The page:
You climb into your bed to relax your mind and allow your body to recover from the day. Sleep is a vital part of life, and without proper amounts of sleep, you cannot survive. Yet, many people face times where their sleep is regularly disrupted, causing their sleep to be interrupted and day-to-day life to suffer. Night sweats are commonly attributed to sabotaging a good nights sleep. Most women can blame their hormones for these disruptions, and if night sweats consistently plague you, then it is time to talk to your doctor.
Hormones play a critical role in a womans life. They control weight gain/loss, the bodys ability to control its temperature, emotions and moods, the menstrual cycle, and the bodys ability to conceive. Fluctuations in hormones happen throughout a womans life with peak fluctuations at puberty, pregnancy, post-partum, perimenopause, and menopause. Out of all of these stages, menopause is known for causing the most persistent night sweats as menopausal women generally experience hot flashes during the day and night sweats during sleep.
Women who are plagued by night sweats caused by hormones may have the option of taking hormone replacement therapy to ease their symptoms. Talk to your OB/GYN about your options. Other at-home options include turning down the thermostat at night, sleeping on a cooling pillow, or sleeping under or next to a fan.
For more information regarding treatment for night sweats, please contact Marietta OB/GYN Affiliates.
The Typical Hot Flush Experience
Mostly affecting the face and neck, hot flushes can also affect the whole body. Women report having to remove clothing and stand in front of the air conditioner or fan. The typical description: Ã¢Suddenly my face goes red, beads of sweat appear on my forehead and run down my face and neck accompanied with feeling hot and sticky.Ã¢
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Maintain A Healthy Weight
Carrying extra pounds can cause night sweats and also be a risk factor for developing obstructive sleep apnea, where the throat narrows, restricting your breathing.;
If you find that you have night sweats and wake up tired, ask your doctor for a sleep test to determine if you have a sleep disorder, like sleep apnea. Losing weight can help reduce night sweats and also your risk of developing sleep apnea.
I encourage people with persistent night sweats to make an appointment with their doctor, says Dr. Mark. Keep a log of whats going on in your life and what you eat or drink before bedtime. Your doctor can work with you on treatment to help you sleep comfortably through the night.
What Causes Night Sweats
Night sweats are common is women who are going through perimenopause and menopause. Perimenopause is a normal, natural phase of a womans life. During this time, a womans ovaries produce less estrogen, progesterone, and testosterone, and menstrual periods become irregular. The low or changing levels of estrogen in particular are the cause of night sweats.
Perimenopause usually happens between ages 40 and 50. It is the transition step before menopause. A woman has reached menopause when she hasnt had a period for 12 months in a row. The average age of menopause is 51.
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What Causes Hot Flashes
The exact reason why hot flashes happen during menopause isnt clear, , MD, a clinical professor of obstetrics and gynecology and reproductive sciences at Yale Medical School tells Health. But its thought that the decrease in your bodys production of reproductive hormones, including estrogen, during menopause can make you more sensitive to slight changes in body temperature, says Dr. Sholes-Douglas.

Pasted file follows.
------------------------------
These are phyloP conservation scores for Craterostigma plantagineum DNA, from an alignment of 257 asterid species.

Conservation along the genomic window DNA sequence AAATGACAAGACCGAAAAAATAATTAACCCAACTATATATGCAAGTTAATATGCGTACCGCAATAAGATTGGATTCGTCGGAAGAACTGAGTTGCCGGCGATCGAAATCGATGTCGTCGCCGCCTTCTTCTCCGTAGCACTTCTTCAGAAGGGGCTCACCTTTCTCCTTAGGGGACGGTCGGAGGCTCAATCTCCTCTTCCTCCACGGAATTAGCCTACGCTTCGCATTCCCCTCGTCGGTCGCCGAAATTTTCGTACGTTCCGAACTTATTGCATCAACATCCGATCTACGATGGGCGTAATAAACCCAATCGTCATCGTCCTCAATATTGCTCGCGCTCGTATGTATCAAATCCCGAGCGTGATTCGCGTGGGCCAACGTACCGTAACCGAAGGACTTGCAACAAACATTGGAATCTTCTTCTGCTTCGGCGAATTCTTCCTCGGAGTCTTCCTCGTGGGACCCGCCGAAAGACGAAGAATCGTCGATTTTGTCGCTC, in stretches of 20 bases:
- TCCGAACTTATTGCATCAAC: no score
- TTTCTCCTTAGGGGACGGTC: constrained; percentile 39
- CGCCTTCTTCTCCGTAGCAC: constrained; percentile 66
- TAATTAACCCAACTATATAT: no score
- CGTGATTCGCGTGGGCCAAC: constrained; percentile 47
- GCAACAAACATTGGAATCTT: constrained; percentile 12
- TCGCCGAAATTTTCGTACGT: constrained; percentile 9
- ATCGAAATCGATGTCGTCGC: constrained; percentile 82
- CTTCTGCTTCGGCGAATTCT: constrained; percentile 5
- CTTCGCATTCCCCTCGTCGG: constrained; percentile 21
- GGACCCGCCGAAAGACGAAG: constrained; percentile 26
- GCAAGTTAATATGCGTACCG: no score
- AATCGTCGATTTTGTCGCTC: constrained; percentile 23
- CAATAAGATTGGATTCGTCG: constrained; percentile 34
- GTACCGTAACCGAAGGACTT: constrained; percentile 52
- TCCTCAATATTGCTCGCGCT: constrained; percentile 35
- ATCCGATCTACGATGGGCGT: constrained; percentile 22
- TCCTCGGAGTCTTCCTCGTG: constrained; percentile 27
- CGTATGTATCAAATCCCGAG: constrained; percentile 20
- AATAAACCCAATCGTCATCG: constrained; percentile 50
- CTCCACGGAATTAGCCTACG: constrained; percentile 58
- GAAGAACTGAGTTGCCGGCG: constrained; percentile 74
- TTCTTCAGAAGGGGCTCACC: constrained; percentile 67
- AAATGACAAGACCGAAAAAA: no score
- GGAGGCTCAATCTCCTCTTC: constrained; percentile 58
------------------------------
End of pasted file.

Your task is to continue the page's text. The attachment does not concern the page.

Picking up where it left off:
The estrogen hormones fluctuate and, although the total estrogen levels may not be low, there are moments where estrogen levels fall relative to where they were, she explains. This then triggers a change in your blood vessels, which can make you feel hot and sweaty.
While you can just have a hot flash for seemingly no reason, hot flashes can be exacerbated by things like sugar, stress, spicy foods, and alcohol, says Dr. Sholes-Douglas.
When you have a hot flash during the night, its often referred to as night sweats. But these are essentially the same, says Dr. Sholes-Douglas. Night sweats tend to wake women up and can make it tough to sleep.
Common Causes Of Night Sweats
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How Can I Cope With Night Sweats Due To Hormonal Imbalance
Women can implement a number of coping strategies to reduce the frequency of night sweats and improve the quality of their sleep. They include the following:
- Choosing the right nightwear and bed sheets for night sweats
- Keeping the bedroom cool with air conditioning, fans, or open windows
- Having a cool glass of water next to the bed
- Avoiding alcohol and hot or spicy food, especially right before bedtime
Perimenopause Symptoms And Signs
Perimenopause describes the time period when a woman is approaching menopause. During this time is when symptoms and signs begin. Examples include, weight gain, vaginal dryness, mood changes, painful sex, and hot flashes.
The complex hormonal changes that accompany the aging process, in particular the declining levels of estrogen as a woman approaches menopause, are thought to be the underlying cause of hot flashes. A disorder in thermoregulation is responsible for the heat sensation, but the exact way in which the changing hormone levels affect thermoregulation is not fully understood.
Hot flashes are considered to be a characteristic symptom of the menopausal transition. They also occur in men and in circumstances other than the perimenopause in women as a result of certain uncommon medical conditions that affect the process of thermoregulation. For example, the carcinoid syndrome, which results from a type of endocrine tumor that secretes large amounts of the hormone serotonin can cause hot flashes. Hot flashes can also develop as a side effect of some medications and sometimes occur with severe infections or cancers that may be associated with fevers and/or night sweats.